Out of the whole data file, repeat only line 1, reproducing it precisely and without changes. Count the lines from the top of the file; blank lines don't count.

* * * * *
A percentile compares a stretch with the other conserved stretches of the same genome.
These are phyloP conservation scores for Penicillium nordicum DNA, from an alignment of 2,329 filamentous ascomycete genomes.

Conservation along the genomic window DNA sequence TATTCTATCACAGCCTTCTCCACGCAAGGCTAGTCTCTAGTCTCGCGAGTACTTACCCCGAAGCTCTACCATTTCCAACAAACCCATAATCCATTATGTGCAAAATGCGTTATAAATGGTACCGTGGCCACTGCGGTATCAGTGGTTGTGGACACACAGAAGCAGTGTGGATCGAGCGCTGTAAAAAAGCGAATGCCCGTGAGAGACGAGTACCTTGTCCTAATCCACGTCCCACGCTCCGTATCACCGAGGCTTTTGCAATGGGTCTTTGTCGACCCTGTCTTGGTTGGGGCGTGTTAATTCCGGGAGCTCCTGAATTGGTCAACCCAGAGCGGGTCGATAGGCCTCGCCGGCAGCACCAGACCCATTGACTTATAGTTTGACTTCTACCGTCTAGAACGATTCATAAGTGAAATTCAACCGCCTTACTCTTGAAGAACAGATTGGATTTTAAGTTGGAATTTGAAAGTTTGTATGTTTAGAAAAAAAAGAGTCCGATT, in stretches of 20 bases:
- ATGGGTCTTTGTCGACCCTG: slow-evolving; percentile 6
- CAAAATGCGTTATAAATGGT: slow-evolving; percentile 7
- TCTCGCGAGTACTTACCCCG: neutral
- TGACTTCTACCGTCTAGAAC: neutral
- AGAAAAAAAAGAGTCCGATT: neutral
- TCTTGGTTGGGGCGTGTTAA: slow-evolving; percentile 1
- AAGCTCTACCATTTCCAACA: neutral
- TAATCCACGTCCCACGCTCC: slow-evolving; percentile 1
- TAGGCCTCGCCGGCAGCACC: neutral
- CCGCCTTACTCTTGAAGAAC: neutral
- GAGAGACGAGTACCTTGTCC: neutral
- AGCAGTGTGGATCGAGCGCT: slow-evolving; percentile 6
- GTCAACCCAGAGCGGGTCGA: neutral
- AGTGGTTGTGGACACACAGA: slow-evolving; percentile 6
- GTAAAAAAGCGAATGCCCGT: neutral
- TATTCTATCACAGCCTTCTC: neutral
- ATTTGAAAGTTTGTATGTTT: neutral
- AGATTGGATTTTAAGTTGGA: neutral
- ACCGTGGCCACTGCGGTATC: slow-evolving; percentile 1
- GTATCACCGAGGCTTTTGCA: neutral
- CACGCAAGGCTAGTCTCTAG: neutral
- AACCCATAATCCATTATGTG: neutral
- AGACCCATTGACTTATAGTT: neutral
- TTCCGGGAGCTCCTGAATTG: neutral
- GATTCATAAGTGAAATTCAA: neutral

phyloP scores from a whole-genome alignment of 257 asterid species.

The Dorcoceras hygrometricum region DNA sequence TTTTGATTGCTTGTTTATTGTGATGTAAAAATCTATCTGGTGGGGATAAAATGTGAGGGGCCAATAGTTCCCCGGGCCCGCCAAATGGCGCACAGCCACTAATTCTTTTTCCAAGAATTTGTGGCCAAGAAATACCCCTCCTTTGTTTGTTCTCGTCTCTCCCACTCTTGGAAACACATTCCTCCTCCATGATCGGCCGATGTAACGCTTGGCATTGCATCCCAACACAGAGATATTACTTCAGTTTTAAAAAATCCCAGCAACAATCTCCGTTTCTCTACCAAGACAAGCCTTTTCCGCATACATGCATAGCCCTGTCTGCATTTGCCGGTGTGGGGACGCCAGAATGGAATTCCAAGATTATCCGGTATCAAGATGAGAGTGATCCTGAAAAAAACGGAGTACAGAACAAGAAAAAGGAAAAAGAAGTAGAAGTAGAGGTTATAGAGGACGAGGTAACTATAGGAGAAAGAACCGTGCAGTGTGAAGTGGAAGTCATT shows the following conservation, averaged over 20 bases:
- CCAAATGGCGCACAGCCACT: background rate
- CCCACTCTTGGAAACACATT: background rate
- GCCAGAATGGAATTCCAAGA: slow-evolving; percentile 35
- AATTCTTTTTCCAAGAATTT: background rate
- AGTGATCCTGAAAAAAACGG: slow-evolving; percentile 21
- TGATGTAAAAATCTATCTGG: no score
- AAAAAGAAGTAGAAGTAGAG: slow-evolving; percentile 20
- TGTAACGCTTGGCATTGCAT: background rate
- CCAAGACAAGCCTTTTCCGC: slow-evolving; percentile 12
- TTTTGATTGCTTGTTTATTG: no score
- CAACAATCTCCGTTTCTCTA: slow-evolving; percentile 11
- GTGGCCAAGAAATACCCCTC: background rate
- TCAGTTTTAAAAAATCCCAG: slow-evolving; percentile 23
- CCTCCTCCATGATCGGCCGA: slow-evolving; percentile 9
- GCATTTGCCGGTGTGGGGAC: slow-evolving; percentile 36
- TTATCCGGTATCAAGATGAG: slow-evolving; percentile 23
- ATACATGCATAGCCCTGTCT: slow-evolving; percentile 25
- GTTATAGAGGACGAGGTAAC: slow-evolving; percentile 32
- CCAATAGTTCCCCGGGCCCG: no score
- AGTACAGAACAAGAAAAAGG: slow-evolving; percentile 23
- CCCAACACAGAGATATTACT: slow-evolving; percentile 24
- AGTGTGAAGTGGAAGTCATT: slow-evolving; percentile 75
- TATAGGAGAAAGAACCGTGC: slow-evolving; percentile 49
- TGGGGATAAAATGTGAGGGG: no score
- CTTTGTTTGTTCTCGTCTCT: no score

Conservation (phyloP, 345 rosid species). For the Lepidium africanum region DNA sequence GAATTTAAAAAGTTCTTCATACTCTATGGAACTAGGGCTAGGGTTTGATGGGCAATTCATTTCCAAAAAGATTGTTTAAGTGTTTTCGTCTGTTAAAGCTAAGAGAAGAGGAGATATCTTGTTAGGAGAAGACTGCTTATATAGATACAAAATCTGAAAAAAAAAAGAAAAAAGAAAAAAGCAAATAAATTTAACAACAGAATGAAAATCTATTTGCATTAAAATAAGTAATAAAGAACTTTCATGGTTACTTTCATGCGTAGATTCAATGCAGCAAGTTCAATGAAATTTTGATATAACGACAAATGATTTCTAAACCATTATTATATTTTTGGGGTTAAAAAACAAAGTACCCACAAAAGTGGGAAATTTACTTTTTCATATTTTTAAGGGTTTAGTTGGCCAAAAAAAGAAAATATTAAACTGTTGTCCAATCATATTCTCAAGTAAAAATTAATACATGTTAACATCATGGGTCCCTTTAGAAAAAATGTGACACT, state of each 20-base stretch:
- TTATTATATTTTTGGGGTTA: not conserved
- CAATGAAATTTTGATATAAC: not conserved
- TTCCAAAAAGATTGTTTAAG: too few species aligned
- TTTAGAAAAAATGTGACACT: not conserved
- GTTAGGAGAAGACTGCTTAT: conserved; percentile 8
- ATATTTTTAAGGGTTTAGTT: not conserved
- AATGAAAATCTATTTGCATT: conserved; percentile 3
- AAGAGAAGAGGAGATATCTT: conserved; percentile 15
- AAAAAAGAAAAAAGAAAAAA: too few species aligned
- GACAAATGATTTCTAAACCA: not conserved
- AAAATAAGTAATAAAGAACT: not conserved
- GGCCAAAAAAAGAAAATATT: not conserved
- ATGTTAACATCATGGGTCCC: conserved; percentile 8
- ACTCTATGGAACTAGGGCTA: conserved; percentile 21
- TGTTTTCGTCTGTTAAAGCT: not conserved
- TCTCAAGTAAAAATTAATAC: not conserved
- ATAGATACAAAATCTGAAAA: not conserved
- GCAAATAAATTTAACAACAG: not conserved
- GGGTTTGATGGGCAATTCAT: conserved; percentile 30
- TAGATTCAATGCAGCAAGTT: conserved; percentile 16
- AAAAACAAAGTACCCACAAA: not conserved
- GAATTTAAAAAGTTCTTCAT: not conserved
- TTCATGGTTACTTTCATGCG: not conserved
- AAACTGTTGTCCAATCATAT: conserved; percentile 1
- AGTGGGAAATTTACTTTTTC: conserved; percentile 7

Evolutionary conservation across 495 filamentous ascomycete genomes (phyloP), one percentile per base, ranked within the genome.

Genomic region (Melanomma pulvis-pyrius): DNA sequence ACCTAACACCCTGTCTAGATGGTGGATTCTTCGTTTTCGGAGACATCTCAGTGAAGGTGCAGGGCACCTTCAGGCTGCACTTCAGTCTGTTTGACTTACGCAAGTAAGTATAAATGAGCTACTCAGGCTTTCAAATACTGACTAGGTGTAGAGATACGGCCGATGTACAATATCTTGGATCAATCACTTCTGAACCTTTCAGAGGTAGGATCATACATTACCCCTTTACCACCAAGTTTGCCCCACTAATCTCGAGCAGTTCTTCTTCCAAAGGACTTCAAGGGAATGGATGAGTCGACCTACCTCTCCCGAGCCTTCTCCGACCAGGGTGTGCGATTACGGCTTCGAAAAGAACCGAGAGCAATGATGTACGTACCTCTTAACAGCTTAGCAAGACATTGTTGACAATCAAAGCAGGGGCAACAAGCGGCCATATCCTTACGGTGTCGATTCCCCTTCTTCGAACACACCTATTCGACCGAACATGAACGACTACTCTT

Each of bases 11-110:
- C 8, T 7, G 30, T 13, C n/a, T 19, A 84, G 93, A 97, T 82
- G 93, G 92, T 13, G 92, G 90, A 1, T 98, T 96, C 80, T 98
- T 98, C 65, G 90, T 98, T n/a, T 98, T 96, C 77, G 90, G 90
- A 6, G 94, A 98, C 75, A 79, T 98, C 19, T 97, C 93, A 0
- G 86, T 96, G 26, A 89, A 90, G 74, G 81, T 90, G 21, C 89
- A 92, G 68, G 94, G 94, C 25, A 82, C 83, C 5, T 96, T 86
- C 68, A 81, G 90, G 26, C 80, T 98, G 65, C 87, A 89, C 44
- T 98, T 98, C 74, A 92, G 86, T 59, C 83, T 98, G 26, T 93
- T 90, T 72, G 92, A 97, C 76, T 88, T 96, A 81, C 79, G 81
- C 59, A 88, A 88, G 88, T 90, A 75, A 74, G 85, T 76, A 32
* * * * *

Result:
A percentile compares a stretch with the other conserved stretches of the same genome.